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Motoring experts at LeaseElectricCar.co.uk have researched the several changes that the DVLA made to road laws in the UK in 2022. Amendments to the law also applied to vehicle infrastructure as the UK increased its EV ownership in 2022.
An electric vehicle was recently named the second best-selling car in the country and the Government implemented new infrastructure laws to help new and existing EV owners.
All newly built homes and buildings are now required to have an electric car charge point installed.
The Highway Code also makes it clear that drivers caught using or even holding their phones will receive a fine of up to £200 and six points on their licence.
The hierarchy of road users was also introduced, as pedestrians will now always have right of way, putting the greatest responsibility onto drivers of large vehicles.
Tim Alcock from LeaseElectricCar.co.uk said: “There is no excuse for any of us drivers not to know any changes and amendments, however minor they are, to the Highway Code.
“You need to stay up to date with the latest laws on the road to avoid hefty fines and penalty points – if you are caught just holding your phone you could face a £200 fine and six points.
“One of the most important laws is the introduction of rules H1, H2, and H3 which ensures that pedestrians always have right of way when crossing at junctions and in slow moving traffic, and how drivers of larger vehicles now bear the most responsibility.
“Implementing these law changes will help to protect the more vulnerable road users, like pedestrians, cyclists and horse riders.
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“Law changes also apply for infrastructure – the rise of electric vehicles in the UK over the past year has been reflected in the rule book too.
“New homes and buildings now need to come with EV charging points.
“The best thing drivers can do going into 2023 is to review and keep in mind these changes that have happened in the past year to avoid those big penalties as we go into 2023, when no doubt there will be more adjustments made to the Highway Code.”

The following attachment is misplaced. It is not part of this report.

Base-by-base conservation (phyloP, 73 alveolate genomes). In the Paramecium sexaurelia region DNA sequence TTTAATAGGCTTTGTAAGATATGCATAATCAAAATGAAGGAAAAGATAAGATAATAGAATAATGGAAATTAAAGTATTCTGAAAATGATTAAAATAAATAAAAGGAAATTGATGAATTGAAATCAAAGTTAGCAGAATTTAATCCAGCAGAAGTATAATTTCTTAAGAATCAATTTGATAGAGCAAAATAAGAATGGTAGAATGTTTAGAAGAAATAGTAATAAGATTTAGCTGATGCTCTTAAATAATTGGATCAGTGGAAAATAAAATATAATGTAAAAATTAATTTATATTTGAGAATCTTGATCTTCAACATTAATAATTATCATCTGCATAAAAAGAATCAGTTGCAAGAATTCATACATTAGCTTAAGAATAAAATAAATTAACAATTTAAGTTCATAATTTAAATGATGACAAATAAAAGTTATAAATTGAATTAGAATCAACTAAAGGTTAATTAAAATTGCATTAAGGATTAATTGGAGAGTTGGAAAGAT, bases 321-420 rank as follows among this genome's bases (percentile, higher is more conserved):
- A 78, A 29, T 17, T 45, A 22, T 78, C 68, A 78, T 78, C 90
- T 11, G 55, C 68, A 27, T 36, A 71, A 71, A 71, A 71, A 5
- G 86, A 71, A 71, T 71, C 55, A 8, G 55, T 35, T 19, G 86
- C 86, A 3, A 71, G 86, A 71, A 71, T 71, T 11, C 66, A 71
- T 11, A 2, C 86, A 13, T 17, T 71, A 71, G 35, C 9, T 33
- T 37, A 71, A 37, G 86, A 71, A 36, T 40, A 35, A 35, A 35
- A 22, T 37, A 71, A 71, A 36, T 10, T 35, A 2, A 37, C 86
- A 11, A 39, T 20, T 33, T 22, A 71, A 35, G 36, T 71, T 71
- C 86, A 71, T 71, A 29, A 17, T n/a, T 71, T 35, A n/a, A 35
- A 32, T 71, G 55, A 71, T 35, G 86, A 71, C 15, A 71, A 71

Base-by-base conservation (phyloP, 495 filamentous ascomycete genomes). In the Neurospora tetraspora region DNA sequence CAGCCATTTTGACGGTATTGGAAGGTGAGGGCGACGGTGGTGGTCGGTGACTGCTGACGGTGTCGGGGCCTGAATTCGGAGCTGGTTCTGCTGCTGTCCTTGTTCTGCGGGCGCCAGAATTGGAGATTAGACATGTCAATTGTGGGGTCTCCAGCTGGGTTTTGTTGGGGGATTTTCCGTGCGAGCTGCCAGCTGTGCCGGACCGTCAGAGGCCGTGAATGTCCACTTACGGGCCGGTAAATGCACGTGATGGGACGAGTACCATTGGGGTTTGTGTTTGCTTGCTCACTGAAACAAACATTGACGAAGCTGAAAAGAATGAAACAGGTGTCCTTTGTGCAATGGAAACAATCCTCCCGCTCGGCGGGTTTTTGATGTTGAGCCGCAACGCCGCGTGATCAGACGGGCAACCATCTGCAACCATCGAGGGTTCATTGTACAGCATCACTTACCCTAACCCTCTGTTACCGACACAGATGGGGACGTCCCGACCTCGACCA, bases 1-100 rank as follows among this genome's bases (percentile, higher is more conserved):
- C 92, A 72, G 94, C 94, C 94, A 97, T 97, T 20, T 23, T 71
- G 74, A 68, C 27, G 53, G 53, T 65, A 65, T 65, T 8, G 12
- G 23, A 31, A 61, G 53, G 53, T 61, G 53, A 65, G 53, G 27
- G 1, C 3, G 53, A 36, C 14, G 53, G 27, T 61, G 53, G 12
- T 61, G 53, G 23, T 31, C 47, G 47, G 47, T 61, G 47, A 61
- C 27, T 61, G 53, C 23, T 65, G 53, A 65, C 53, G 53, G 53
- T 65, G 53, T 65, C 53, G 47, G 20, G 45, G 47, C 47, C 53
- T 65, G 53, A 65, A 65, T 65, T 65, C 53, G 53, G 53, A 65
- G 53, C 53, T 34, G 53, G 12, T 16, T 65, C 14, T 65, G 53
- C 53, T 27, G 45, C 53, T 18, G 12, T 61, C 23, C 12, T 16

One of the most interesting changes to the Highway Code in 2022 was Rule H1 – which puts the greatest responsibility for any accidents, onto drivers of large vehicles.
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Doing so helps protect more vulnerable road users, like cyclists and pedestrians, the experts added.
The Highway Code states that motorists who are in control of a vehicle that will cause the greatest harm in a collision bear the greatest responsibility of driving safely to protect road users who are more at risk.
The H1 rule also states how cyclists and horse riders must ensure they are accommodating and wary of pedestrians.
Rule H2 in the Highway Code makes it clear pedestrians now always have the right of way on a road drivers are turning into.
Previously the vehicle had the right of way, but now drivers must wait for the pedestrian to cross before continuing – this applies when turning into a road as well as someone crossing in slow-moving traffic.
Rule H3 tells drivers and motorbike users when they are turning – priority should be given first and foremost to cyclists and horse riders.
Drivers should no longer cut across more vulnerable road users who are continuing ahead when the motorist is changing directions or lanes and turning into or out of junctions.
Essentially vehicles need to avoid turning if there is a cyclist or horse using the road on the approach to the junction, so the vulnerable users do not need to stop or swerve.
Other than the priorities of road users made more clear under the 2022 changes to the Highway Code, new laws are also to do with vehicle infrastructure.
From 2022 onwards, every single new home built in the UK is now required to have EV charging points installed.
This change in law comes after the government announced the ban on petrol and diesel car sales from 2030, making it easier for Brits to charge their electric vehicles.
The law on installing charge points also applies to new-build supermarkets, workplaces, and other buildings undergoing large renovations.
The Highway Code also amended the law on mobile phone usage for motorists.
Since the law changed in March 2022, it is now completely illegal for those who are driving to hold or use their mobile phones, sat navs, tablets and any other devices that can send and receive data.
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